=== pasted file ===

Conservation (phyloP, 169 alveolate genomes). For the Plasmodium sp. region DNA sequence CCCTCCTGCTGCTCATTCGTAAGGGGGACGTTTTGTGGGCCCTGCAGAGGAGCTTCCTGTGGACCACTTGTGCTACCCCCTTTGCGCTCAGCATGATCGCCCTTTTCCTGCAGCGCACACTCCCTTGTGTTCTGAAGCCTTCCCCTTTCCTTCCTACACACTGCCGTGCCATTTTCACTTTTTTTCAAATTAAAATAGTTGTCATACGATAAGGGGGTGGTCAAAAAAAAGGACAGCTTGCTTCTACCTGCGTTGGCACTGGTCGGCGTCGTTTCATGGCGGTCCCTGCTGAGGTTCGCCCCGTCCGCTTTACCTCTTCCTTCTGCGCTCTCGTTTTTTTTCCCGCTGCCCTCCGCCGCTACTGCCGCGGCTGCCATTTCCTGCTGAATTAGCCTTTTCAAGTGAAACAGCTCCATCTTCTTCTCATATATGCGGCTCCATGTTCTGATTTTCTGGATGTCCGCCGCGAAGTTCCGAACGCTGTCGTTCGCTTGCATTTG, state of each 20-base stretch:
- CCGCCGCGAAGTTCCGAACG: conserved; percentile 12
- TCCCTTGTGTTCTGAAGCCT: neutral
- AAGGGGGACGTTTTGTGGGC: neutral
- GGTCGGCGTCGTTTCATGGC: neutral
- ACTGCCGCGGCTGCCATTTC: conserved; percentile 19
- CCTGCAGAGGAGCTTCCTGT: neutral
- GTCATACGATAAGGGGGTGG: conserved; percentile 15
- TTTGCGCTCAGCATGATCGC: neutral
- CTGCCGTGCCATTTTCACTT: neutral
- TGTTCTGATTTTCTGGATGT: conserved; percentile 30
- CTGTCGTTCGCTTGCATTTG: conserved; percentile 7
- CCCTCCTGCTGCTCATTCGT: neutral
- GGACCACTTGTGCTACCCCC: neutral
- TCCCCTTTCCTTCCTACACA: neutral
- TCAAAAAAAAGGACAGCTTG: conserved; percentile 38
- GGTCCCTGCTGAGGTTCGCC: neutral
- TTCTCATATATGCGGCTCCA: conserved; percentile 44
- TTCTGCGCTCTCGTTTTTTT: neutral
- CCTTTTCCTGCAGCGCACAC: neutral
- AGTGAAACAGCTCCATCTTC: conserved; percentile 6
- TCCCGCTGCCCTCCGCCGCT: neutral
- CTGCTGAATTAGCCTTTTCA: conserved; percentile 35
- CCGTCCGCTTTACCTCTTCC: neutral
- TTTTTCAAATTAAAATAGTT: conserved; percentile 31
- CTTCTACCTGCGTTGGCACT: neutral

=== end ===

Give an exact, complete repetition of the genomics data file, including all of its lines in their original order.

Conservation (phyloP, 169 alveolate genomes). For the Plasmodium sp. region DNA sequence CCCTCCTGCTGCTCATTCGTAAGGGGGACGTTTTGTGGGCCCTGCAGAGGAGCTTCCTGTGGACCACTTGTGCTACCCCCTTTGCGCTCAGCATGATCGCCCTTTTCCTGCAGCGCACACTCCCTTGTGTTCTGAAGCCTTCCCCTTTCCTTCCTACACACTGCCGTGCCATTTTCACTTTTTTTCAAATTAAAATAGTTGTCATACGATAAGGGGGTGGTCAAAAAAAAGGACAGCTTGCTTCTACCTGCGTTGGCACTGGTCGGCGTCGTTTCATGGCGGTCCCTGCTGAGGTTCGCCCCGTCCGCTTTACCTCTTCCTTCTGCGCTCTCGTTTTTTTTCCCGCTGCCCTCCGCCGCTACTGCCGCGGCTGCCATTTCCTGCTGAATTAGCCTTTTCAAGTGAAACAGCTCCATCTTCTTCTCATATATGCGGCTCCATGTTCTGATTTTCTGGATGTCCGCCGCGAAGTTCCGAACGCTGTCGTTCGCTTGCATTTG, state of each 20-base stretch:
- CCGCCGCGAAGTTCCGAACG: conserved; percentile 12
- TCCCTTGTGTTCTGAAGCCT: neutral
- AAGGGGGACGTTTTGTGGGC: neutral
- GGTCGGCGTCGTTTCATGGC: neutral
- ACTGCCGCGGCTGCCATTTC: conserved; percentile 19
- CCTGCAGAGGAGCTTCCTGT: neutral
- GTCATACGATAAGGGGGTGG: conserved; percentile 15
- TTTGCGCTCAGCATGATCGC: neutral
- CTGCCGTGCCATTTTCACTT: neutral
- TGTTCTGATTTTCTGGATGT: conserved; percentile 30
- CTGTCGTTCGCTTGCATTTG: conserved; percentile 7
- CCCTCCTGCTGCTCATTCGT: neutral
- GGACCACTTGTGCTACCCCC: neutral
- TCCCCTTTCCTTCCTACACA: neutral
- TCAAAAAAAAGGACAGCTTG: conserved; percentile 38
- GGTCCCTGCTGAGGTTCGCC: neutral
- TTCTCATATATGCGGCTCCA: conserved; percentile 44
- TTCTGCGCTCTCGTTTTTTT: neutral
- CCTTTTCCTGCAGCGCACAC: neutral
- AGTGAAACAGCTCCATCTTC: conserved; percentile 6
- TCCCGCTGCCCTCCGCCGCT: neutral
- CTGCTGAATTAGCCTTTTCA: conserved; percentile 35
- CCGTCCGCTTTACCTCTTCC: neutral
- TTTTTCAAATTAAAATAGTT: conserved; percentile 31
- CTTCTACCTGCGTTGGCACT: neutral